CINEMA: Return of the Lynch mob
Ever since `Twin Peaks', David Lynch's career has foundered. Dennis Lim asks if his new film marks a return to form
Sunday 23 February 1997
Lynch, who trained to be a painter, is one of cinema's great expressionists: an expert in finding the exact visual and aural textures for sinister, barely communicable moods and sensations. This talent has never been more apparent than in the first half of Lost Highway: virtually wordless and peculiarly electrifying, it exists in a vacuum of dread. Fred (Bill Pullman) and Renee (Patricia Arquette), the main characters, live in a sparse, shadowy house in what is probably Los Angeles. Paranoia and malaise plague the couple; the source of their problems, it is implied, is a malevolent dwarf (Robert Blake), a conflation of Dennis Hopper's Frank Booth in Blue Velvet and Twin Peaks's evil Bob.
Fred eventually kills Renee (or does he?) and is consigned to Death Row, where, one night, he metamorphoses into a teenager called Pete (Balthazar Getty). After he is released, Pete begins a relationship with Alice, a gangster's moll and porn starlet, also played by Arquette. So Alice, who looks like Renee, is sleeping with Pete, who - osten- sibly - used to be Fred. The film becomes a tangle of alter-egos; a tangle which Lynch and his co-writer Barry Gifford resolve not by picking apart the threads, but by pulling the knots tighter. The story ends by folding in on itself, its energies compacted into a heart- stopping (and literal) implosion.
It will be a disgrace if a work of art this vital, fearless and intuitively brilliant fails to find an audience. But an obvious commercial difficulty is one of definition: part murder-mystery, part noir pastiche, part existential horror-flick, the film can either be seen as a study in psychosexual pathology, or as a tale of an acute identity crisis.
Lynch has always been difficult to pin down. More than most of the independent film-makers who came after him, he has displayed at various points in his career both a refusal and an inability to cater to anyone's desires but his own. His first feature, Eraserhead, made over five years on hardly any money, was released in 1977 and initially shunned (Variety called it a "sickening, bad-taste exercise"). Set in an industrial wasteland populated by tragic grotesques (a bouffant-haired Kafkaesque hero, a pustulent monster-baby, a puffy-cheeked woman who lives in a radiator) the film was a true original, and success on the midnight-movie circuit spawned a cult around it. In 1981 Lynch directed The Elephant Man, with John Hurt as the disfigured John Merrick. Fusing the spectral quality of Eraserhead with the grace and humanity required by the storyline, Lynch made what remains his most straightforward (and sentimental) film. Seven Oscar nominations later, he was suddenly a serious Hollywood player. It didn't last long.
George Lucas asked him to direct Return of the Jedi, but he opted instead to film Frank Herbert's sci-fi novel Dune (1984), under the auspices of Dino De Laurentis. Herbert's scrambled plot and mus-ty prose proved problematic, and the finished product - further mangled by studio cuts - was incoherent and often nondescript, a muddle of mismatched sensibilities. Lynch's next move was to retreat to small-town America - a move that paid off. Steeped in the horrors of the familiar, Blue Velvet (1986) rattled audiences as few films have done. Reinventing its karaoke-bland, Bobby Vinton title- song as a macabre signifier of suburban rot, it was a dark coming-of-age movie, with Kyle MacLachlan's character learning scary things about his picket-fenced community - and scarier things about himself. A generation of upstarts was duly inspired: the lip-synching and ear-slicing scenes in, respectively, My Own Private Idaho and Reservoir Dogs are explicit homages.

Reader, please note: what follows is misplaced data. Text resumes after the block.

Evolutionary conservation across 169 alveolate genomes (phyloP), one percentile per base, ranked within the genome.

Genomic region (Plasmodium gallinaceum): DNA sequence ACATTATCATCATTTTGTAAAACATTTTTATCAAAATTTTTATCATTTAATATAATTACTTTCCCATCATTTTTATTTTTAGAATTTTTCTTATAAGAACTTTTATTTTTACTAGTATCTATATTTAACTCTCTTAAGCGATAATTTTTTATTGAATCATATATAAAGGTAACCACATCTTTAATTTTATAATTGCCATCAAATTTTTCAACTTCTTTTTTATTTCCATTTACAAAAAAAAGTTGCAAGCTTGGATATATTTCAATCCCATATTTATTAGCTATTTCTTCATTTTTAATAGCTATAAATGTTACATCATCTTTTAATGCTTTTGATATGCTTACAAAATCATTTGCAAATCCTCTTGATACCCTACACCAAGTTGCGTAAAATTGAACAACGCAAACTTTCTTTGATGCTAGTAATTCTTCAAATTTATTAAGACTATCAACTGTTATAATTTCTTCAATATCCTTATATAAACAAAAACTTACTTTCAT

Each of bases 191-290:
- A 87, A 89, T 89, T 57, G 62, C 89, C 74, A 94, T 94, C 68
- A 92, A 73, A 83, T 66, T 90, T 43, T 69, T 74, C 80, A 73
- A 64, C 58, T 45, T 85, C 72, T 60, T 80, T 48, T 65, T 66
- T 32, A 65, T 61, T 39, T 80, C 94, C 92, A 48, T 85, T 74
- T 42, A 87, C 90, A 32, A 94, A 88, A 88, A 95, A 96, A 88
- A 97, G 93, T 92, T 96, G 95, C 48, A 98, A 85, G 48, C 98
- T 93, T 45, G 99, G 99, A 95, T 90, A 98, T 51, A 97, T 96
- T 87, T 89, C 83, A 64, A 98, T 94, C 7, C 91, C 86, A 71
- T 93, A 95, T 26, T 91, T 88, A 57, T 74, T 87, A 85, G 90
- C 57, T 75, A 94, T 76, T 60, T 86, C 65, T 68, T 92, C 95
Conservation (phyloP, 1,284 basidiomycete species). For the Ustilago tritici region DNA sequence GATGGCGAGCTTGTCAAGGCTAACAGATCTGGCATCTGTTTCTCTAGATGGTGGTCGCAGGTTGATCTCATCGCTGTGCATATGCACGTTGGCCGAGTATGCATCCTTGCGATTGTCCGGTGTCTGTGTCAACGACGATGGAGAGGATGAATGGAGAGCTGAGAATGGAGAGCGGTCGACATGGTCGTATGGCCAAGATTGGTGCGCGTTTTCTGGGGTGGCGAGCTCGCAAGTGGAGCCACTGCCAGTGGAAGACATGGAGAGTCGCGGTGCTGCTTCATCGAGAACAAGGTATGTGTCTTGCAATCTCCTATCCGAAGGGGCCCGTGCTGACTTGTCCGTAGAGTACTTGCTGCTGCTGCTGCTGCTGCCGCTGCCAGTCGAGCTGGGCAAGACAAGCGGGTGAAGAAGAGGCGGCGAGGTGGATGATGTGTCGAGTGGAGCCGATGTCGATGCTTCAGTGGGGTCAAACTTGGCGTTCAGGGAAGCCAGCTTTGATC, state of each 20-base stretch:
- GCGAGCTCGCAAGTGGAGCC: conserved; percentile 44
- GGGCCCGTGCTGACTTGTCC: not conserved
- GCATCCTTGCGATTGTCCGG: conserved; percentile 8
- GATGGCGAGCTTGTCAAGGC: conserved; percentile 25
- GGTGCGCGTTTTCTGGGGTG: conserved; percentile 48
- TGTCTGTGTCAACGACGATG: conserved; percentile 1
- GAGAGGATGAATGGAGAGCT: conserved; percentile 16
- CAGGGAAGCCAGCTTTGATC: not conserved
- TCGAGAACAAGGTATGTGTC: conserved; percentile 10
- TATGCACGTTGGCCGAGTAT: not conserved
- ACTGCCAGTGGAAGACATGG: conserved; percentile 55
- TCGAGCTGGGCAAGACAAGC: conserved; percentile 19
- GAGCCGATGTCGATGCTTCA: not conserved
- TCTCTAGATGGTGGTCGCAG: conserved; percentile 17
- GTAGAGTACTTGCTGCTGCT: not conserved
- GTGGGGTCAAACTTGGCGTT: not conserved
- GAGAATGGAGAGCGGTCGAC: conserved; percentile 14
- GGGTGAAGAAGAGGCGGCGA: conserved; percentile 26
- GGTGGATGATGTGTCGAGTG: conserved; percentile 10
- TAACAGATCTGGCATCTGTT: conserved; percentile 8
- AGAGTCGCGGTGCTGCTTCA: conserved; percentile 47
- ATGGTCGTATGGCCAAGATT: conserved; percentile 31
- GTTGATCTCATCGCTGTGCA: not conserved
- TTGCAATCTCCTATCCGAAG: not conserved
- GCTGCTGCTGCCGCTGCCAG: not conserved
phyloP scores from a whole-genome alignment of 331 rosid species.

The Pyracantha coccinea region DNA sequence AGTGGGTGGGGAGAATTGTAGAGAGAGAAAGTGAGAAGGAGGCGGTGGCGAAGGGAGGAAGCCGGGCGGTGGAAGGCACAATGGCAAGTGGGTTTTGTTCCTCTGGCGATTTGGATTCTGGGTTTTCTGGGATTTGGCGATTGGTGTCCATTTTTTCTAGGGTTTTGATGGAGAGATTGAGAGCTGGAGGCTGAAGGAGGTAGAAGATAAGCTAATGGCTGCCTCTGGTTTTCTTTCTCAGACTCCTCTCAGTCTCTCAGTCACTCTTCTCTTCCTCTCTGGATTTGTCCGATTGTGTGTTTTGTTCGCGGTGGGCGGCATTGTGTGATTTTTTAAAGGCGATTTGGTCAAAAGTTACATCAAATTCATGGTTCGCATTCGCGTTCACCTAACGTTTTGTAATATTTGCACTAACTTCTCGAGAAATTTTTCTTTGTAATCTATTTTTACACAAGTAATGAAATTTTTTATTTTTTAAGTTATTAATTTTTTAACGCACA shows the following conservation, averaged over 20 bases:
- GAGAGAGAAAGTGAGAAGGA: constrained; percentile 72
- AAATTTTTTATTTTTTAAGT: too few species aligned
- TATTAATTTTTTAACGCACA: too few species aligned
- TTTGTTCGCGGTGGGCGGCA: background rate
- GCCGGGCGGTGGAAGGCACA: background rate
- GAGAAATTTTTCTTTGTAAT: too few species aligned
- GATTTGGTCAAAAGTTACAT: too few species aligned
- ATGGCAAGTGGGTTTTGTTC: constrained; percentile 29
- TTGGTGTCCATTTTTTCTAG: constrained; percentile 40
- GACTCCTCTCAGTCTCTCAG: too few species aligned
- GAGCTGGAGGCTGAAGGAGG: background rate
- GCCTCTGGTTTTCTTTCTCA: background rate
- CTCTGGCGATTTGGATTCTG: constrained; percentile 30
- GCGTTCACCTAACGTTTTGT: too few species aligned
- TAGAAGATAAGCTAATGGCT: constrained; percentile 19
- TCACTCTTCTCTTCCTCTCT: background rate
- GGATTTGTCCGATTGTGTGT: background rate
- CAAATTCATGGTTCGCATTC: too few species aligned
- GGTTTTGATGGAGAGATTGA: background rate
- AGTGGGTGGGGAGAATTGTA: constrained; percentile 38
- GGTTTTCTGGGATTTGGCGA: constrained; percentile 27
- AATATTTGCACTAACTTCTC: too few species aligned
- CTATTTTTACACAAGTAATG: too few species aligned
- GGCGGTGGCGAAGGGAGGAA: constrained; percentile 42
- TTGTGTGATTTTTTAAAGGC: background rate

With Twin Peaks, Lynch invited the TV masses into Sleepytown, USA; within weeks, they were hooked, obsessing over who had killed homecoming queen Laura Palmer. The series lasted two seasons, growing increasingly compromised and lazy, but always still yielding small, subversive pleasures not normally associated with US network TV.
By this time, the word "Lynchian" was being widely used as a catchphrase for all things creepily surreal, creepily ironic or creepily banal. Yet it wasn't only his imitators, but also Lynch himself who diluted the connotations of the term. In 1990's Wild at Heart, a funny, gory road-movie with Nicolas Cage and Laura Dern (and a controversial winner of the Palme d'Or), the weirdness was, of course, Lynchian - but it also seemed routine and somewhat disingenuous. So the critics were itching to attack - and then, with Fire Walk With Me, Lynch gave them all the ammunition they needed. Unintelligible, cynical and borderline-inept was the consensus. Unusually for this director, even some of the performances were flat-out awful - but there were also haunting, lyric passages, and more than a few moments of lucidity.
Lost Highway is undoubtedly a return to form, and the kick in the rear that American movies have needed for some time. The spooky supernaturalism of Twin Peaks remains, but it is rendered here with a force and clarity worthy of Blue Velvet. This could be crunch time for Lynch, but it's doubtful that he is terribly concerned. Regardless of what the film world thinks, David Lynch does what he wants to; and regardless of what he does, the film world needs him more than he needs it.
! `Lost Highway' opens in Britain later this year.
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